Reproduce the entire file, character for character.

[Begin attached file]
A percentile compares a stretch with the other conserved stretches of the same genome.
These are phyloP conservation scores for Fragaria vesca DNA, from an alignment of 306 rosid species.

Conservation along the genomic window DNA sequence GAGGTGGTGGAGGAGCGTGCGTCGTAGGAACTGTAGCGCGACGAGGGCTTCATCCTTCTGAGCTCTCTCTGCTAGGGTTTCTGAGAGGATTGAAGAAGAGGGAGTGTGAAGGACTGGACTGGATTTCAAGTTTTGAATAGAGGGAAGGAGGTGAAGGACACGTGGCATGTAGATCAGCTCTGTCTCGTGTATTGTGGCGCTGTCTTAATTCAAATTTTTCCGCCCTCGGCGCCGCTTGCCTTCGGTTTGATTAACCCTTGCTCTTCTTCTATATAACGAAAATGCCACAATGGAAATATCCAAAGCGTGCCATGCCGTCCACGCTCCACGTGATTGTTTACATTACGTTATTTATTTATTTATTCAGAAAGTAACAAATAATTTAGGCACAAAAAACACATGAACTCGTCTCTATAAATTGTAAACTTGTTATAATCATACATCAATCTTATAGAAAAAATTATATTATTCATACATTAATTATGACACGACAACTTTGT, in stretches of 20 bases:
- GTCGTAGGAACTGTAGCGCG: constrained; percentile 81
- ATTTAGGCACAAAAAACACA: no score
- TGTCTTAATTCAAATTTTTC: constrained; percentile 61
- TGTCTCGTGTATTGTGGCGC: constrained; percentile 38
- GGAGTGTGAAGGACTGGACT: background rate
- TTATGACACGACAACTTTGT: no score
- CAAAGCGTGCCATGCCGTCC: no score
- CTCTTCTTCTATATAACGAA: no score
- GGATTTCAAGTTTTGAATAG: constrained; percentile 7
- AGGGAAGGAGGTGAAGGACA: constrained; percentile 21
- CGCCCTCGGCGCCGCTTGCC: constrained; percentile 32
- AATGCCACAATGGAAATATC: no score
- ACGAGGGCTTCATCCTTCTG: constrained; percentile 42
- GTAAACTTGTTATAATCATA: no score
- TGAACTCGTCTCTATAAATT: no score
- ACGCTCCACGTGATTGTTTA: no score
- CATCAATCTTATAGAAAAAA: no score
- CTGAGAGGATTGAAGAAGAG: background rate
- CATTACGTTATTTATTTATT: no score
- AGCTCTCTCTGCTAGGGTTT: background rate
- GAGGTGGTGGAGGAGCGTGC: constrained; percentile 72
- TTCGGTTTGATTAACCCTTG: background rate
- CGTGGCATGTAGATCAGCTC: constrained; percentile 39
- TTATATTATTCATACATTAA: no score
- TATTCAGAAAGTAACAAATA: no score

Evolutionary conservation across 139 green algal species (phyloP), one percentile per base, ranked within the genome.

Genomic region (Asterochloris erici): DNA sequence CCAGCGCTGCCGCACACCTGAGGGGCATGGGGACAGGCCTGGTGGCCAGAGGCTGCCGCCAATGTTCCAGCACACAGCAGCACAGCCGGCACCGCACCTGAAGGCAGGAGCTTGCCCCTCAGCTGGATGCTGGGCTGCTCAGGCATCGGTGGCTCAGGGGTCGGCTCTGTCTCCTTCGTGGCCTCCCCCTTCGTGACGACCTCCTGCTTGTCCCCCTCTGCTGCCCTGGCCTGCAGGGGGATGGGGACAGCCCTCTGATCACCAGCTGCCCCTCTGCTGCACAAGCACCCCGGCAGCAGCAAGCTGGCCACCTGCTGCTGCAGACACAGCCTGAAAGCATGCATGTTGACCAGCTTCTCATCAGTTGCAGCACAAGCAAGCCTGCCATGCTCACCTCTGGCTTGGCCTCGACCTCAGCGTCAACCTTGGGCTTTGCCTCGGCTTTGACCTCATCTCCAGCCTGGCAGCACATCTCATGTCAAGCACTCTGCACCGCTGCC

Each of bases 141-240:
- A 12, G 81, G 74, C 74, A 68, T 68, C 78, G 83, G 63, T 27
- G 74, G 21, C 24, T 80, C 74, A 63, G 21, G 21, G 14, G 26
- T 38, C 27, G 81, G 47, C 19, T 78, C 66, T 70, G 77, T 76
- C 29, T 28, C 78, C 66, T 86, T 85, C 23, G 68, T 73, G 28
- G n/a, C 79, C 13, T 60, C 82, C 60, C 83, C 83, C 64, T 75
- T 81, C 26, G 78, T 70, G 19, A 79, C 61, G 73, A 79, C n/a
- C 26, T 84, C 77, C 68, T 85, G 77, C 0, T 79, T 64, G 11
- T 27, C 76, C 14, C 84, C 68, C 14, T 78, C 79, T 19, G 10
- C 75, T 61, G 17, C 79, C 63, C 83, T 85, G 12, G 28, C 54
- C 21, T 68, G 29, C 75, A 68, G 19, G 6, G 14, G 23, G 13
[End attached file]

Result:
A percentile compares a stretch with the other conserved stretches of the same genome.
These are phyloP conservation scores for Fragaria vesca DNA, from an alignment of 306 rosid species.

Conservation along the genomic window DNA sequence GAGGTGGTGGAGGAGCGTGCGTCGTAGGAACTGTAGCGCGACGAGGGCTTCATCCTTCTGAGCTCTCTCTGCTAGGGTTTCTGAGAGGATTGAAGAAGAGGGAGTGTGAAGGACTGGACTGGATTTCAAGTTTTGAATAGAGGGAAGGAGGTGAAGGACACGTGGCATGTAGATCAGCTCTGTCTCGTGTATTGTGGCGCTGTCTTAATTCAAATTTTTCCGCCCTCGGCGCCGCTTGCCTTCGGTTTGATTAACCCTTGCTCTTCTTCTATATAACGAAAATGCCACAATGGAAATATCCAAAGCGTGCCATGCCGTCCACGCTCCACGTGATTGTTTACATTACGTTATTTATTTATTTATTCAGAAAGTAACAAATAATTTAGGCACAAAAAACACATGAACTCGTCTCTATAAATTGTAAACTTGTTATAATCATACATCAATCTTATAGAAAAAATTATATTATTCATACATTAATTATGACACGACAACTTTGT, in stretches of 20 bases:
- GTCGTAGGAACTGTAGCGCG: constrained; percentile 81
- ATTTAGGCACAAAAAACACA: no score
- TGTCTTAATTCAAATTTTTC: constrained; percentile 61
- TGTCTCGTGTATTGTGGCGC: constrained; percentile 38
- GGAGTGTGAAGGACTGGACT: background rate
- TTATGACACGACAACTTTGT: no score
- CAAAGCGTGCCATGCCGTCC: no score
- CTCTTCTTCTATATAACGAA: no score
- GGATTTCAAGTTTTGAATAG: constrained; percentile 7
- AGGGAAGGAGGTGAAGGACA: constrained; percentile 21
- CGCCCTCGGCGCCGCTTGCC: constrained; percentile 32
- AATGCCACAATGGAAATATC: no score
- ACGAGGGCTTCATCCTTCTG: constrained; percentile 42
- GTAAACTTGTTATAATCATA: no score
- TGAACTCGTCTCTATAAATT: no score
- ACGCTCCACGTGATTGTTTA: no score
- CATCAATCTTATAGAAAAAA: no score
- CTGAGAGGATTGAAGAAGAG: background rate
- CATTACGTTATTTATTTATT: no score
- AGCTCTCTCTGCTAGGGTTT: background rate
- GAGGTGGTGGAGGAGCGTGC: constrained; percentile 72
- TTCGGTTTGATTAACCCTTG: background rate
- CGTGGCATGTAGATCAGCTC: constrained; percentile 39
- TTATATTATTCATACATTAA: no score
- TATTCAGAAAGTAACAAATA: no score

Evolutionary conservation across 139 green algal species (phyloP), one percentile per base, ranked within the genome.

Genomic region (Asterochloris erici): DNA sequence CCAGCGCTGCCGCACACCTGAGGGGCATGGGGACAGGCCTGGTGGCCAGAGGCTGCCGCCAATGTTCCAGCACACAGCAGCACAGCCGGCACCGCACCTGAAGGCAGGAGCTTGCCCCTCAGCTGGATGCTGGGCTGCTCAGGCATCGGTGGCTCAGGGGTCGGCTCTGTCTCCTTCGTGGCCTCCCCCTTCGTGACGACCTCCTGCTTGTCCCCCTCTGCTGCCCTGGCCTGCAGGGGGATGGGGACAGCCCTCTGATCACCAGCTGCCCCTCTGCTGCACAAGCACCCCGGCAGCAGCAAGCTGGCCACCTGCTGCTGCAGACACAGCCTGAAAGCATGCATGTTGACCAGCTTCTCATCAGTTGCAGCACAAGCAAGCCTGCCATGCTCACCTCTGGCTTGGCCTCGACCTCAGCGTCAACCTTGGGCTTTGCCTCGGCTTTGACCTCATCTCCAGCCTGGCAGCACATCTCATGTCAAGCACTCTGCACCGCTGCC

Each of bases 141-240:
- A 12, G 81, G 74, C 74, A 68, T 68, C 78, G 83, G 63, T 27
- G 74, G 21, C 24, T 80, C 74, A 63, G 21, G 21, G 14, G 26
- T 38, C 27, G 81, G 47, C 19, T 78, C 66, T 70, G 77, T 76
- C 29, T 28, C 78, C 66, T 86, T 85, C 23, G 68, T 73, G 28
- G n/a, C 79, C 13, T 60, C 82, C 60, C 83, C 83, C 64, T 75
- T 81, C 26, G 78, T 70, G 19, A 79, C 61, G 73, A 79, C n/a
- C 26, T 84, C 77, C 68, T 85, G 77, C 0, T 79, T 64, G 11
- T 27, C 76, C 14, C 84, C 68, C 14, T 78, C 79, T 19, G 10
- C 75, T 61, G 17, C 79, C 63, C 83, T 85, G 12, G 28, C 54
- C 21, T 68, G 29, C 75, A 68, G 19, G 6, G 14, G 23, G 13